ZAK: I’ve been trying to draw that, and I’ve been tweaking my layouts a little bit to have more exciting camera angles, and just exacerbate that situation even more than we’ve already planned. I know my style’s pretty high energetic, but the challenge is always to push yourself to be better at that.
AUBREY: Another thing we’ve been doing that I think probably if anything it’s frustrating for Zak-- we don’t have any splash pages. There are no splash pages. And the reason there are no splash pages is because that’s too little, right? That’s not enough! If you’re only getting one page every three or four days, one of them can’t be a dude standing there flexing at you. That’s not enough to justify coming back every three or four days. Here’s the thing: I love a big ol’ double page spread. I love a four page gatefold spread, right? That you have to turn on its side to see the whole thing. I love all of that. But increasingly, the percentages of people reading print comics vs. digital comics are only gonna go down from here on out. And let me tell you something about looking at a spread on an iPad: it stinks! It sucks, it’s awful.
ZAK: If you had four iPads to put together...
AUBREY: It’s impossible! And the whole thing, ‘cause I hate Guided View, ‘cause it’s not comics, that’s just individual things. I wanna see the page design and the page layout. You can’t do that unless you have incredible hawk eyes that can read lettering just so big. And so, you won’t ever find any spreads in King Maul, either, because it’s just not formatted for that. It’s comics for the future, man. That’s what we’re doin’. Comics for the future. Y’know what, replace “Michael Mostcock” with “Comics for the Future.”
NICK: I’m writing “Michael Mostcock” down so I can cross it out and write “Comics for the Future.”
AUBREY: It’s fine, it’s synonymous, really.
ZAK: It’s not frustrating at all, I actually hadn’t thought about it until you said something about it, but there are no splash pages. But I feel like if we did do a splash page, yeah, that’d be a shitty day of comics. [...] “Did these guys just decide to phone it in?” Splash pages, especially going into comic book reviews, “that’s lazy.” In portfolio reviews, splash pages are kind of lazy shit, y’know?
AUBREY: I think there’s nothing better than a splash page. I love a splash page. But it only works in the context of a sizeable chunk. If the splash page is the only thing you’re getting, that’s not even comics, it’s just a pin-up.
ZAK: Yeah. When we did Midspace, we did that first issue where I had that complex double page spread, and when people opened it up, they were like “YEAH, this is awesome!” yeah... if we tried to do that on a PDF... it’s a whole page-turning idea. We’ve done some pretty big panels, so that kind of scratches the itch, so to speak, on a couple of those, when I can really flex a little more and make something bigger, but still have some story.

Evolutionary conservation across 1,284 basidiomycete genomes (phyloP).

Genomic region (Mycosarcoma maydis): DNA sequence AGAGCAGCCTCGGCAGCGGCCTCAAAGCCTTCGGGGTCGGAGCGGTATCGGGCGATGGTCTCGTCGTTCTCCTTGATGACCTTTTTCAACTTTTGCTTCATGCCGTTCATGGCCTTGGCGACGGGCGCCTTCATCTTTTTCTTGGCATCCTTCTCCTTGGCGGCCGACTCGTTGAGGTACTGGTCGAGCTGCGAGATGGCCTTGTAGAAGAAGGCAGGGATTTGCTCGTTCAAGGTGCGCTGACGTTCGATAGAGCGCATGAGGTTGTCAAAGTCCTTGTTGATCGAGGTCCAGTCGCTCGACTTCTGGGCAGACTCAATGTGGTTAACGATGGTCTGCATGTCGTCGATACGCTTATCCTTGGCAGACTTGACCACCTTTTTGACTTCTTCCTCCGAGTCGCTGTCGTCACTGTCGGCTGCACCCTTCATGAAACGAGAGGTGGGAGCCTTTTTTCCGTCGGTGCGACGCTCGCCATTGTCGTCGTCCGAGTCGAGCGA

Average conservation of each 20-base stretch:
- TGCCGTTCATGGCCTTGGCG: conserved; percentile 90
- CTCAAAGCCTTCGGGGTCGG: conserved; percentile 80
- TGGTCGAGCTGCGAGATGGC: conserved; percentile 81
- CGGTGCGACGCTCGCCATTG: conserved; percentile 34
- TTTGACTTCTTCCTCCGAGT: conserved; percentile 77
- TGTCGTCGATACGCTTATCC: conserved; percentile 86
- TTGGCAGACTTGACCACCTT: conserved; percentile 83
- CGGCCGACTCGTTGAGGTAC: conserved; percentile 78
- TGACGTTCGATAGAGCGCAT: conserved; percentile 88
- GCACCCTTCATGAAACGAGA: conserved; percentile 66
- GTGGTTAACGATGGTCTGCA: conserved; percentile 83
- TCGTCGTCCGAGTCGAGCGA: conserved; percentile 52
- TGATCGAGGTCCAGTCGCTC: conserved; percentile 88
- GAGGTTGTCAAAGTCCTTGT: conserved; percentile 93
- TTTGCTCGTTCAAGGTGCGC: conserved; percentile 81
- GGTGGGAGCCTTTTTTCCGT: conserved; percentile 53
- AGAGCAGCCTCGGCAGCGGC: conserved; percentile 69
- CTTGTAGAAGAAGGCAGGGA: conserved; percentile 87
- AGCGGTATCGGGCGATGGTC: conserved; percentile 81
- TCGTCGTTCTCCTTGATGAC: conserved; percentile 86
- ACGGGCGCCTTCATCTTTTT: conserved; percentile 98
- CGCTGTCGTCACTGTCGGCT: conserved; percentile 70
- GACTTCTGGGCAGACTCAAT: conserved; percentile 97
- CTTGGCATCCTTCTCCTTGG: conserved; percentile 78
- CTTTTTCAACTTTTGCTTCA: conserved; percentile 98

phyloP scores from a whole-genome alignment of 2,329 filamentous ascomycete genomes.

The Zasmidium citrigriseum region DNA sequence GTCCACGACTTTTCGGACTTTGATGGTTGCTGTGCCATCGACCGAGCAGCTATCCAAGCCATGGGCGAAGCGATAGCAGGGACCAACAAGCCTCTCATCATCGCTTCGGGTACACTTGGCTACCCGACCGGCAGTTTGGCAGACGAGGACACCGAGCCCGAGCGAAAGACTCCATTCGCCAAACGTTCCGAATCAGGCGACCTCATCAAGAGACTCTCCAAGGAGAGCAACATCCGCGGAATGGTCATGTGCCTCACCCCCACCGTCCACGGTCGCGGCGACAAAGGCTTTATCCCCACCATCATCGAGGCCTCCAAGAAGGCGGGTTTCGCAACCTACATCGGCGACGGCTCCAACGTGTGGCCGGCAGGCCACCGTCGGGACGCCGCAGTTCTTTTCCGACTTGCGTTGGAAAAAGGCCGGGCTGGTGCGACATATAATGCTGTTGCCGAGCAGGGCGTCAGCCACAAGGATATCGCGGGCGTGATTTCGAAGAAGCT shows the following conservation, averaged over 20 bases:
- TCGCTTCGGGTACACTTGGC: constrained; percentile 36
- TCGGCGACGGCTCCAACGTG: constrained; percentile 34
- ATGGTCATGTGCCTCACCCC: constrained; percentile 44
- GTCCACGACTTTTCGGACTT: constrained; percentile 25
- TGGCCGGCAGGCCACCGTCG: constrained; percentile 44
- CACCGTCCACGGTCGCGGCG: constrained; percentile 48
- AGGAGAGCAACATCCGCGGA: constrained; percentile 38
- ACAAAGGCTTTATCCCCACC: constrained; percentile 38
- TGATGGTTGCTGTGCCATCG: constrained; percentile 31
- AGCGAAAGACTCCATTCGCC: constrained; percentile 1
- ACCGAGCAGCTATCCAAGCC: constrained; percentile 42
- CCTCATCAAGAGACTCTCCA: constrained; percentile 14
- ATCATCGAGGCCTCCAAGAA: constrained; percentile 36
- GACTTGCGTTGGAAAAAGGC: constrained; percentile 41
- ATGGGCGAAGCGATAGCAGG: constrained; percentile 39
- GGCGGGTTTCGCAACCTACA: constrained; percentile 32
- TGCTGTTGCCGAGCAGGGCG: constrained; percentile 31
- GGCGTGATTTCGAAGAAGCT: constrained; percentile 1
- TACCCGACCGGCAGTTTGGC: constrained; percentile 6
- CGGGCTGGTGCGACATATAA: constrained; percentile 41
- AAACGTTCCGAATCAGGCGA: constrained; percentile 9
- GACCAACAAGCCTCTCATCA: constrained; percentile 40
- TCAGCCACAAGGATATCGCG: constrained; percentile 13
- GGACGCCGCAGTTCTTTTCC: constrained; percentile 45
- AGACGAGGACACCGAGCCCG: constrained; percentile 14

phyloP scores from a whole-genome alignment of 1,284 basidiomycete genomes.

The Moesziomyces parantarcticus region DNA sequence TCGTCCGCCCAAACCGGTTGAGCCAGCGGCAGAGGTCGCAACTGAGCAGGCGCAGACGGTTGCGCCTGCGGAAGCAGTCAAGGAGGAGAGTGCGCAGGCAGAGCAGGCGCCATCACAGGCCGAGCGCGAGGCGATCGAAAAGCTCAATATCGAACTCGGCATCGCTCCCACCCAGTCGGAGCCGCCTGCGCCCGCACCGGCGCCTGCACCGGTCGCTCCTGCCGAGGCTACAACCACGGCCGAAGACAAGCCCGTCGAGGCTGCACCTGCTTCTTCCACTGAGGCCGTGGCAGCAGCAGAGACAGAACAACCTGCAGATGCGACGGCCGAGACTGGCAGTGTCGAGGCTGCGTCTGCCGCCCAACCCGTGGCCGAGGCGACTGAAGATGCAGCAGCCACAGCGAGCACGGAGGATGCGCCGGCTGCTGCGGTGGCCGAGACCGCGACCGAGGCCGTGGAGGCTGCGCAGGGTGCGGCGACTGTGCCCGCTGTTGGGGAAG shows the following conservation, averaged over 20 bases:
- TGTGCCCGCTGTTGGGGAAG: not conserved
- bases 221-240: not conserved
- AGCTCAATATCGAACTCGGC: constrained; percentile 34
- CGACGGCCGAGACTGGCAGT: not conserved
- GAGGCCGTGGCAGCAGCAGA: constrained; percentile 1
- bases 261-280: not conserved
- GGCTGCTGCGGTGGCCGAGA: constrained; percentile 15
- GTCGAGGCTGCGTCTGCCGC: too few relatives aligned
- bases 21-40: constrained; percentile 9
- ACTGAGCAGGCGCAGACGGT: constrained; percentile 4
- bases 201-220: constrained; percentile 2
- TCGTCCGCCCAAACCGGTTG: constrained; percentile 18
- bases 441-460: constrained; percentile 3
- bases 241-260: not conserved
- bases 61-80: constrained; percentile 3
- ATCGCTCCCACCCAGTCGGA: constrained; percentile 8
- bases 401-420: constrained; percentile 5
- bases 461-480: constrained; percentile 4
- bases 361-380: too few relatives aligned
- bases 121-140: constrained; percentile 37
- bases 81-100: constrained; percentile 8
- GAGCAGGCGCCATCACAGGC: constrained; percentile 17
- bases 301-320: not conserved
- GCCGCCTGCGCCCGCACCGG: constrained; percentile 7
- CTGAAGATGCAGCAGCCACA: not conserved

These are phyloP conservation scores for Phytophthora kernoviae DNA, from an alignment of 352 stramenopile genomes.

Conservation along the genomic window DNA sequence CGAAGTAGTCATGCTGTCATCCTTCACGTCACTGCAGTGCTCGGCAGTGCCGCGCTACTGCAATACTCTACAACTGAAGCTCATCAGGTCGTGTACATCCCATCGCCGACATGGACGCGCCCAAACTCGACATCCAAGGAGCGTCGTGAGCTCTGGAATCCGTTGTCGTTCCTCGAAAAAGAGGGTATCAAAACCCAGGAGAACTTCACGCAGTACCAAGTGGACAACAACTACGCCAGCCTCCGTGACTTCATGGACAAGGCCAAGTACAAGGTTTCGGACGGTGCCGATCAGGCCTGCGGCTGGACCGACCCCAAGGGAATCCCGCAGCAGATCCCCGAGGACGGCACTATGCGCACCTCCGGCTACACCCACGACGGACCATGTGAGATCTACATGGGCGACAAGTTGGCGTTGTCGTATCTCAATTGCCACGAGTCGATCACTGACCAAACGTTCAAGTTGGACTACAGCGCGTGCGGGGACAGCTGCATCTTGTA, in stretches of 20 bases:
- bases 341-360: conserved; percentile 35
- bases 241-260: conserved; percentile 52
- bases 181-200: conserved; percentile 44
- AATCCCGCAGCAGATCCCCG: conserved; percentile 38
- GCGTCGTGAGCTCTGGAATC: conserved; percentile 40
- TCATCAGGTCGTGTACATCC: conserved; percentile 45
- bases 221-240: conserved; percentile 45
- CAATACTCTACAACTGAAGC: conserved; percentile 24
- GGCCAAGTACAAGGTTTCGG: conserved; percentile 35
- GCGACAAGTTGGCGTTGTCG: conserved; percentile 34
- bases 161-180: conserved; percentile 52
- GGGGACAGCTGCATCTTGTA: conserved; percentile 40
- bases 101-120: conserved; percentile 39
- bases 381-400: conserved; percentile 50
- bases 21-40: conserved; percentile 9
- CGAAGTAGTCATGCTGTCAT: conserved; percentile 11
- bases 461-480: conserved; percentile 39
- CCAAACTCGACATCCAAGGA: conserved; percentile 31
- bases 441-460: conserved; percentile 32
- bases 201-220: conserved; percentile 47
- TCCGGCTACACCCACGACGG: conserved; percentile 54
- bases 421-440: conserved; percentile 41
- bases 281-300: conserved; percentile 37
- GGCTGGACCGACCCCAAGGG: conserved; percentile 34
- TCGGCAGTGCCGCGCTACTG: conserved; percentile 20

AUBREY: Any time you’re reading King Maul and you see a three-panel page, that’s really just because we wanted to do a splash, but we didn’t think that was fair to the audience. I mean, I think that’s accurate, right? There’s a couple of those in the first issue, and I know there are a couple in the second issue, because I was just fucking around with the script the other day. Me thinking “oh, this should be a splash!” and then realizing, “Oh, that’s gonna be a real shitty update, that’s gonna be a real shitty Monday for people, so we need to put something else in here.”
NICK: You’re already working on a second chapter, I don’t know how long the first chapter is gonna be.
AUBREY: First chapter’s 22 pages. The intent is the chapters are gonna mirror issues. So if and when we decide to do print versions, it’s an easy transition.
NICK: Are you guys looking to Kickstart a print version at some point, or are you just gonna do it digital till the wheels fall off? Have you guys thought that far ahead?
AUBREY: Yeah, we’ve talked about possibilities and I do wanna do a print version at some point, but, honestly, Kickstarter’s a motherfucker, huh? [laughs]
ZAK: That’s a lot of fuckin’ work, man.
AUBREY: It’s a lot of work! Kickstarter makes a lot of sense if you need $300,000 and you’ve got an idea that’s just gonna electrify the entire nation, but if you’re just looking to do a print run of something, and especially after we’ve already had the work done? I dunno, I’m probably not gonna do a Kickstarter. Who knows. Probably not? Because the fact of the matter is: most Kickstarters fail. Most comics Kickstarters, even ones that I see a lot of people talking about, they fail, because people ask for a ton of money, and here’s the thing, I’ve done the math on it before, and a lot of times, you need to have t-shirts for rewards, and bumper stickers, and then the print version, and this and that, and by the time you factor in shipping costs and what Kickstarter takes as their cut, 60-70% of the money you’re raising isn’t actually going to fund the thing you wanted to do in the first place, because you’re having to pay for shipping of the random bullshit tchotchkes you’re having to send out to people. I think what’s more likely is us doing a preorder for limited edition print versions. I know Zak does a lot of conventions so he can have something to bring to these conventions and sell to people, I have a Big Cartel site, we can sell it through there... That seems like a more logical step to me than Kickstarter. [...] Unless you’re an established creator with a huge following, or you’ve got something that’s somehow gonna get coverage on i09 or Jezebel or some other Gawker Media related thing that’s gonna get you a huge pick up... Your Kickstarter just ain’t gonna go so well, man. Doing Kickstarters for King Maul and other projects is something I’ve thought about in the past, but I’ve done the math not just in terms of how much money I’d have to raise, because I need x amount of dollars, but I need to raise 3x dollars to do all the fulfillment and stuff... Also, that would be my full-time fucking job! Just sending out magnets! Sending out King Maul Magnets to people who donated at the five-dollar level. That would be my job for like six months! Fuck that! I’m not doing that.